kerosene

/ker"euh seen', kar"-, ker'euh seen", kar'-/, n.
1. a mixture of liquid hydrocarbons obtained by distilling petroleum, bituminous shale, or the like, and widely used as a fuel, cleaning solvent, etc.
adj.
2. using or fueled by kerosene: a kerosene lamp.
Also, kerosine.
[1852; irreg. < Gk kerós wax + -ENE; formerly trademark]

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or kerosine

Organic compound, a clear, oily, highly flammable liquid with a strong odour, distilled from petroleum (10–25% of total volume).

It is a mixture of about 10 different types of fairly simple hydrocarbons, depending on its source. It is less volatile than gasoline, boiling at 285–610 °F (140–320 °C). It is burned in lamps, heaters, and furnaces and is used as a fuel or fuel component for diesel and tractor engines, jet engines, and rockets and as a solvent for greases and insecticides.

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also spelled  kerosine , also called  paraffin,  paraffin oil , or  coal oil 

      flammable pale yellow or colourless oily liquid with a not-unpleasant characteristic odour. It is obtained from petroleum and used for burning in lamps and domestic heaters or furnaces, as a fuel or fuel component for jet engines, and as a solvent for greases and insecticides.

      Kerosene accounts for 10 to 25 percent of the total volume of crude petroleum. It is separated physically from the other portions by fractional distillation. It can also be produced chemically by cracking, or decomposing, the less volatile portions of mineral oils at atmospheric pressure and elevated temperatures.

      Kerosene was first manufactured in the 1850s from coal tar and shale oils, but petroleum became the major source after 1859, when E.L. Drake drilled the first petroleum well in Pennsylvania. Because of its use in lamps (see kerosene lamp), kerosene was the major refinery product until the automobile made gasoline important.

      Chemically, kerosene is a mixture of hydrocarbons; the chemical composition depends on its source, but it usually consists of about 10 different hydrocarbons, each containing 10 to 16 carbon atoms per molecule; the constituents include n-dodecane, alkyl benzenes, and naphthalene and its derivatives. Kerosene is less volatile than gasoline; it boils between about 140 and 320 °C (285 and 610 °F).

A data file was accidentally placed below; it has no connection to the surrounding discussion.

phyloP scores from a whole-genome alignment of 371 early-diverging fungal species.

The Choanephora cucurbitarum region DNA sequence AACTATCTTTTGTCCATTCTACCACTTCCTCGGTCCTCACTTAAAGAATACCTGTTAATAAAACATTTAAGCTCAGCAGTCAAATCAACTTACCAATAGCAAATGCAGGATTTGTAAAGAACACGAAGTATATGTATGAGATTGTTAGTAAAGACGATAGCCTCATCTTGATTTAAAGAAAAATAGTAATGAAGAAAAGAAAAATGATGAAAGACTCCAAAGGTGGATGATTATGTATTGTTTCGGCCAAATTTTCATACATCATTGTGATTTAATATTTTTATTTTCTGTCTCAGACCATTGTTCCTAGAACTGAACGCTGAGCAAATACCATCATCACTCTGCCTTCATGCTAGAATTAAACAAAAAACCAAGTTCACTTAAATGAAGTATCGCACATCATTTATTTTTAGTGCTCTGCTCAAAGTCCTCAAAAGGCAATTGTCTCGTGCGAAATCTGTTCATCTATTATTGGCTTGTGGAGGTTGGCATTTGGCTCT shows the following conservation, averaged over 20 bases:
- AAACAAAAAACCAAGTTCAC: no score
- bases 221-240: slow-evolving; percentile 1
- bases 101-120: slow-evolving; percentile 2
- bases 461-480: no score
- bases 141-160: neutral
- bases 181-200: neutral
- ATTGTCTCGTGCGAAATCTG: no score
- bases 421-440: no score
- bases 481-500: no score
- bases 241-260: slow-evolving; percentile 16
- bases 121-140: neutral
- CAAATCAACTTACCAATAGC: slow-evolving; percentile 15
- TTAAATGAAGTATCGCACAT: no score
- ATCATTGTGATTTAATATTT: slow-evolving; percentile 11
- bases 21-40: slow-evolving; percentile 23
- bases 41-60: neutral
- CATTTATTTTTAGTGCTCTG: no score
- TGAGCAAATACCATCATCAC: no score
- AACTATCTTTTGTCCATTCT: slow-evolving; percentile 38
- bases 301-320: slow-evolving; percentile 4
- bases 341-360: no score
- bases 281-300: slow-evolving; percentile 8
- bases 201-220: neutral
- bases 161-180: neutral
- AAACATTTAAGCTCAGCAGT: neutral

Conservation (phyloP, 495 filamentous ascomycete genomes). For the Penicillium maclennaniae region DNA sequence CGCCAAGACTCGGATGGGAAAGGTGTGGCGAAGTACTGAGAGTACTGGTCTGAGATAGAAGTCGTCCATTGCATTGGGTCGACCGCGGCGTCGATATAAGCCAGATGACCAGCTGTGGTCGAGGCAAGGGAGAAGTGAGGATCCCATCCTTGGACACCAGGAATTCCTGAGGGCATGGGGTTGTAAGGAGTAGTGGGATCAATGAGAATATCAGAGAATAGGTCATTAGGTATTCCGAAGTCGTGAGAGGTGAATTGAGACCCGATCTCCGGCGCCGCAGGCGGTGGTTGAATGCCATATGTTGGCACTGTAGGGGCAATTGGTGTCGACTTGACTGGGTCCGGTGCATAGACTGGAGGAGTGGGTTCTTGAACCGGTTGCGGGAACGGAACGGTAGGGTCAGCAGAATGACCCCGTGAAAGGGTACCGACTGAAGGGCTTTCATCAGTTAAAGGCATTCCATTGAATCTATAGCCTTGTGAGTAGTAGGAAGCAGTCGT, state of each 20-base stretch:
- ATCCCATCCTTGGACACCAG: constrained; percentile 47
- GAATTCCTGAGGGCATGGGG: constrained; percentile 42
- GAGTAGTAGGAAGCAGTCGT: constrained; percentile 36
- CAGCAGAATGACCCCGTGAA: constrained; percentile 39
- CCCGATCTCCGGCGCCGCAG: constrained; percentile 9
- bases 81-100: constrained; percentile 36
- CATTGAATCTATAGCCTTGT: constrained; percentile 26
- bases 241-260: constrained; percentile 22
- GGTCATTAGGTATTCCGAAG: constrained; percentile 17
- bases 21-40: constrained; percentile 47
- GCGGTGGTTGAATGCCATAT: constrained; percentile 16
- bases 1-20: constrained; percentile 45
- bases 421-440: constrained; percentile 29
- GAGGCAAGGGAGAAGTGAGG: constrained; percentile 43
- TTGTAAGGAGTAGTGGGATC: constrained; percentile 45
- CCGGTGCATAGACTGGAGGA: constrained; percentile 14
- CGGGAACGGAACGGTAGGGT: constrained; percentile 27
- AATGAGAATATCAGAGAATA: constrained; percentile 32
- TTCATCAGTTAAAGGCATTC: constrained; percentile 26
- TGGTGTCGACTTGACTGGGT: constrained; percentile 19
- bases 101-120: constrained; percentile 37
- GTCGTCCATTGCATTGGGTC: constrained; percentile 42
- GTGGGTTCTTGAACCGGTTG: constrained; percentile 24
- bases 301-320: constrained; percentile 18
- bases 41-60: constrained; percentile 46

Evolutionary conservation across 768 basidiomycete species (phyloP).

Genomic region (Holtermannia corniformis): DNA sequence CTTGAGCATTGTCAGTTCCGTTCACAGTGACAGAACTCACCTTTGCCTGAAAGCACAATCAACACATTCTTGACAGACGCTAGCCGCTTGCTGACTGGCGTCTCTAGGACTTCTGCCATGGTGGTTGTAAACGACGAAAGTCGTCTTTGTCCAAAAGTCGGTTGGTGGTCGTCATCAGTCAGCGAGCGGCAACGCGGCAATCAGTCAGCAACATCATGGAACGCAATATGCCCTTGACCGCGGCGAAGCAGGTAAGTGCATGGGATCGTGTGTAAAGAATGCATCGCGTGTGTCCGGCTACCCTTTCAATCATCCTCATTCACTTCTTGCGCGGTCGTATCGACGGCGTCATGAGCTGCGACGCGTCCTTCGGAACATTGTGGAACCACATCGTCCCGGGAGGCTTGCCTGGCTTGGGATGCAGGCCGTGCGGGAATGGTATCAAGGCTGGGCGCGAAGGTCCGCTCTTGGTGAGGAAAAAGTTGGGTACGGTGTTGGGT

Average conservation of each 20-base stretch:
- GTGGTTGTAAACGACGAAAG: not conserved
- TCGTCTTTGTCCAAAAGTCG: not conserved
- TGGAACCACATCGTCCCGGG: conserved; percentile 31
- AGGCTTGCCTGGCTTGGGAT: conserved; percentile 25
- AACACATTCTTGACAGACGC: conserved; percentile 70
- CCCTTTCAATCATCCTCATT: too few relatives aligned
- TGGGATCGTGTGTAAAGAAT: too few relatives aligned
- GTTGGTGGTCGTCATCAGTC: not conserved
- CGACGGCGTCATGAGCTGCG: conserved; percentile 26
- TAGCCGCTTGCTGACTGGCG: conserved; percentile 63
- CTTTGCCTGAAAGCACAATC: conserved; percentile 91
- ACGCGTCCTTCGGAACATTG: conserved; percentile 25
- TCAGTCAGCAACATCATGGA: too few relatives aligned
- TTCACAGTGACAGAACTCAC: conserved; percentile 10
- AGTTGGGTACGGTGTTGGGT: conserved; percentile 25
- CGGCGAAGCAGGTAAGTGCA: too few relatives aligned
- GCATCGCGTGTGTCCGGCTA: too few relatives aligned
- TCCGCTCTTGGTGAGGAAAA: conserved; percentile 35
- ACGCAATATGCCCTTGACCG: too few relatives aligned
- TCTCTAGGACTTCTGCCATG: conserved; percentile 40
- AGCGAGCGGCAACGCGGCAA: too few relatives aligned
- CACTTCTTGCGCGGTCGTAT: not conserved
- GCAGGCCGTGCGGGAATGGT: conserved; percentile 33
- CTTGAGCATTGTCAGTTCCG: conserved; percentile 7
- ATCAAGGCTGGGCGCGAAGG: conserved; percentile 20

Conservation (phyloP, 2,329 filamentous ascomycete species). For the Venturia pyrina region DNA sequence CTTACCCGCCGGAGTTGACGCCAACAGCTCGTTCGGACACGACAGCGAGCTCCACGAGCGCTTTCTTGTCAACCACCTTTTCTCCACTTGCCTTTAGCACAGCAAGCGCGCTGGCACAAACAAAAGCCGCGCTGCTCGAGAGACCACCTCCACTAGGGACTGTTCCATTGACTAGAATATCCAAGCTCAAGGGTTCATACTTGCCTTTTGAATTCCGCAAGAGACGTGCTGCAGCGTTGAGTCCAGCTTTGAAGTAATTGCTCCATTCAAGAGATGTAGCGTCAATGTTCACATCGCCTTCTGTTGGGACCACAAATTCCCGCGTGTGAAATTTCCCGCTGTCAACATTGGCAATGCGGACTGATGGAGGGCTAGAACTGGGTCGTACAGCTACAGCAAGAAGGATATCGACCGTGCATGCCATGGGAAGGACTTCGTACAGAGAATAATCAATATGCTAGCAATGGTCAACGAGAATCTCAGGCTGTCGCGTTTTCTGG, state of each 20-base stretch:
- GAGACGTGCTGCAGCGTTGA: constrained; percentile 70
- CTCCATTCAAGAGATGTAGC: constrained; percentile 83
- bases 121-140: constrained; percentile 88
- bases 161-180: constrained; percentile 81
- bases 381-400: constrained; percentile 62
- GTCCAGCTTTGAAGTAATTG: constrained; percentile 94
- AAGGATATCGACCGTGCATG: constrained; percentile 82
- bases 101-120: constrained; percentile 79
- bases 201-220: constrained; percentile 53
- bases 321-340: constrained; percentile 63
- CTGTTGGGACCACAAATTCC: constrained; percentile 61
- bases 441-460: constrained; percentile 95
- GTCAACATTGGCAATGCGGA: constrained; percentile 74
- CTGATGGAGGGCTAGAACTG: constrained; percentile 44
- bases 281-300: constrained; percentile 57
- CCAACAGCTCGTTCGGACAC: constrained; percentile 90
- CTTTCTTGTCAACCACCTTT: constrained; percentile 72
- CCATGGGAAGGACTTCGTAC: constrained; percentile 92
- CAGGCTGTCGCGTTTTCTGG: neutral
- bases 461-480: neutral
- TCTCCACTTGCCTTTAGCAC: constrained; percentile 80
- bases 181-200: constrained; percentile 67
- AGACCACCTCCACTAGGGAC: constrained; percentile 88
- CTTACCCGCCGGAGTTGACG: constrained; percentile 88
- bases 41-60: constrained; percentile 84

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Universalium. 2010.

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  • Kerosene — Kerosene, sometimes spelled kerosine in scientific and industrial usage, [Webster s New World College Dictionary, kerosene .] is a combustible hydrocarbon liquid. The name is derived from Greek keros (κηρός wax). The word Kerosene was registered… …   Wikipedia

  • Kérosène — Général No CAS 8008 20 6 No EINECS …   Wikipédia en Français

  • kérosène — [ kerozɛn ] n. m. • 1863; var. kérosine 1862; du gr. kêros « cire » et ène ♦ Pétrole lampant obtenu par distillation des huiles brutes de pétrole. Le kérosène est utilisé pour l alimentation des réacteurs d avions. ● kérosène nom masculin (grec… …   Encyclopédie Universelle

  • Kerosene — Kérosène Kérosène Général No CAS 8008 20 6 No EINECS …   Wikipédia en Français

  • Kerosene — Ker o*sene , n. [Gr. ? wax.] An oil used for illuminating purposes, formerly obtained from the distillation of mineral wax, bituminous shale, etc., and hence called also {coal oil}. It is now produced in immense quantities, chiefly by the… …   The Collaborative International Dictionary of English

  • kerosene — 1852, coined irregularly by Canadian geologist Abraham Gesner (1797 1864), who discovered how to distill it c.1846, from Gk. keros wax + chemical suffix ene. So called because it contains paraffin (hence the British English name, paraffin oil) …   Etymology dictionary

  • kerosene — (also kerosine) ► NOUN ▪ a light fuel oil obtained by distilling petroleum, used especially in jet engines and domestic heating boilers; paraffin oil. ORIGIN from Greek k ros wax …   English terms dictionary

  • kerosene — ☆ kerosene [ker′ə sēn΄, ker΄ə sēn′ ] n. [Gr kēros, wax + ENE] a thin oil distilled from petroleum or shale oil, used as a fuel, solvent, illuminant, etc.; coal oil: also, esp. in scientific and industrial usage, sp. kerosine …   English World dictionary

  • kerosene — (#1 fuel oil)    Flash point generally between 100 and 150° F. Explosive limits of 0.7% to 5.0%. Kerosene consists mostly of C9 through C17 hydrocarbons. In order to be identified as kerosene, a sample extract must exhibit a homologous series… …   Forensic science glossary

  • Kerosene —   A type of heating fuel derived by refining crude oil that has a boiling range at atmospheric pressure from 400 degrees to 550 degrees F.   ***   A light petroleum distillate that is used in space heaters, cook stoves, and water heaters and is… …   Energy terms

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